The Missouri University of Science and Technology Police Department has played an important role to the Missouri S&T campus community and indirectly to the City of Rolla since its earliest inception as a watchmen service in 1952.
The Missouri University of Science and Technology Police Department came into existence in 1971. Prior to that year, the department was called the Traffic Safety & Security Department. The Traffic Safety & Security Department in the 1950's and early '60's consisted initially of one full-time employee whose primary duty was to enforce University parking regulations on campus parking lots. This employee worked during the normal daytime operating hours of the University and doubled as a chauffeur for Curtis L. Wilson, Dean of the School of Mines at the time. This employee was not commissioned, uniformed, or armed.
In the spring of 1967, the University hired its first full-time police officer. It is important to note that from this point on the University began commissioning employees of the Traffic Safety & Security Department as police officers. The commissioned personnel of the Traffic Safety & Security Department were both uniformed and armed. The uniforms of the day looked similar to that of a conservation agent, which consisted of green pants and a light gray shirt. The officers were armed with .38 caliber Smith & Wesson revolvers.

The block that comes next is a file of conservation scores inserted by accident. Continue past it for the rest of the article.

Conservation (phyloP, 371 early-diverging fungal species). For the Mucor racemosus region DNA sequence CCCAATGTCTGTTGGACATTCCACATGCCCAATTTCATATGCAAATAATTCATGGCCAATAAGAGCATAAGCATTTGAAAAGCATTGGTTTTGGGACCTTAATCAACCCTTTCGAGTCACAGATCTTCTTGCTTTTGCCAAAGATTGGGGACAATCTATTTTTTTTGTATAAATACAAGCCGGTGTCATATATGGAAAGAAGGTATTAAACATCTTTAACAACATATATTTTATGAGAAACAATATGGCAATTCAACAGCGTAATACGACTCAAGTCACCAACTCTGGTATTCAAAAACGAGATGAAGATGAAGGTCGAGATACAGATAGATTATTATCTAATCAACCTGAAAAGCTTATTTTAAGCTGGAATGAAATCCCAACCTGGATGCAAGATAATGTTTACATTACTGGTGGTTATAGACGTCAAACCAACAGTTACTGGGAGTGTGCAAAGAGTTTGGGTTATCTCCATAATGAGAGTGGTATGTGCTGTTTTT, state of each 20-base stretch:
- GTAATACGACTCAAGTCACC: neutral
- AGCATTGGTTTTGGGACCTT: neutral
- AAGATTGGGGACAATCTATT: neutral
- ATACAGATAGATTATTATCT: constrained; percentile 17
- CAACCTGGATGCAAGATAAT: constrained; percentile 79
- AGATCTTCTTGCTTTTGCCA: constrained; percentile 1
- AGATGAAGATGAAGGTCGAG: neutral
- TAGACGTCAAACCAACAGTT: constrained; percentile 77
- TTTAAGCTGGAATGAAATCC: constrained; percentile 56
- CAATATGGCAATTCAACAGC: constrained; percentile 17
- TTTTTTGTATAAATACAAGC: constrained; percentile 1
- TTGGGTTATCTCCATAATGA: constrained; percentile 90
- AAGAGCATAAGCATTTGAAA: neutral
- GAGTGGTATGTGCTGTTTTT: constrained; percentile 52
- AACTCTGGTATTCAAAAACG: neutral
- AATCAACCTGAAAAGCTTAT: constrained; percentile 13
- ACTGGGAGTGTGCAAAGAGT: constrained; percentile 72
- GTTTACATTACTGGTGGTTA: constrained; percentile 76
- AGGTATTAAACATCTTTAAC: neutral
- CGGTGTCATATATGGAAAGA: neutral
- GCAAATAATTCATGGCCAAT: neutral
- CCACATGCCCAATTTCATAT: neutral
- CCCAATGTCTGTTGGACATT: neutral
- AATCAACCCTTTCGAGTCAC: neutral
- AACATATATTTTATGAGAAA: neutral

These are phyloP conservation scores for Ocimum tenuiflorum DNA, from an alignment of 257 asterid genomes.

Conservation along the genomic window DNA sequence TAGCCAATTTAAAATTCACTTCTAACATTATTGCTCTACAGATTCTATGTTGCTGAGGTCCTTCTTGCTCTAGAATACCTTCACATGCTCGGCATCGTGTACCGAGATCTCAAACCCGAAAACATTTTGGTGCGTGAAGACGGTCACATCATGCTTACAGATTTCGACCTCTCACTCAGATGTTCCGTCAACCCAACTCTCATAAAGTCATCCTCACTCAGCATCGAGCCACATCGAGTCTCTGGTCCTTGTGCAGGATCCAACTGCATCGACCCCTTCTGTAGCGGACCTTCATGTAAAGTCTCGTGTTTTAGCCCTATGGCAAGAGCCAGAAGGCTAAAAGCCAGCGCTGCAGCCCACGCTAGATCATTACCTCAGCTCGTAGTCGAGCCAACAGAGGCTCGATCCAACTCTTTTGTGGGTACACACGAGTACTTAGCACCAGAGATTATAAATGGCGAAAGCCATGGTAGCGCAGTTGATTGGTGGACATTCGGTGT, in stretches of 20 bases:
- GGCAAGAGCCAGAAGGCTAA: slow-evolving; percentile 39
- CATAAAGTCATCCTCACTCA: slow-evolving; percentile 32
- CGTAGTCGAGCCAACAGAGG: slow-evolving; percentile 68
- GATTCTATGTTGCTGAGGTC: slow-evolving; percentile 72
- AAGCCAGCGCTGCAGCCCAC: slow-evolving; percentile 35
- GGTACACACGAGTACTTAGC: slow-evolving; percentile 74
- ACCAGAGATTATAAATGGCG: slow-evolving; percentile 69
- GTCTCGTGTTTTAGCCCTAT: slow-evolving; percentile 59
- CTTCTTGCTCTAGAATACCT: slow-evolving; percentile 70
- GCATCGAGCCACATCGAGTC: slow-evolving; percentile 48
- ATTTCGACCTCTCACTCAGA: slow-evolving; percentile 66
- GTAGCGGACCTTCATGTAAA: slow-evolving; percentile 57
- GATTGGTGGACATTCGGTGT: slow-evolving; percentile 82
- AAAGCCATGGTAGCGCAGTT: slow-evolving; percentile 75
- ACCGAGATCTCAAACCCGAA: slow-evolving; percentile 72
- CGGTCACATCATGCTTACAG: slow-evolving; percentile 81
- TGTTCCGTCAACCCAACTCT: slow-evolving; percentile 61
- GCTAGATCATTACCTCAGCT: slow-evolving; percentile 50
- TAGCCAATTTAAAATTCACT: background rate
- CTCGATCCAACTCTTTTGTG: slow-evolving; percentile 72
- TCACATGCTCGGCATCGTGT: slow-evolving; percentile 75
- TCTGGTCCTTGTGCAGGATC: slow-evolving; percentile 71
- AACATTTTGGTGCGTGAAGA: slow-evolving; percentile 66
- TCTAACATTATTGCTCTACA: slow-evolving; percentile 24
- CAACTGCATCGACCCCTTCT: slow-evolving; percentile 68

Over the next year and a half, three more police officers were hired by the University. The focus of the police officers during this time period was primarily building security and traffic enforcement on campus. In 1968, several more officers were hired as a result of tensions being raised on American college campuses because of the Vietnam War.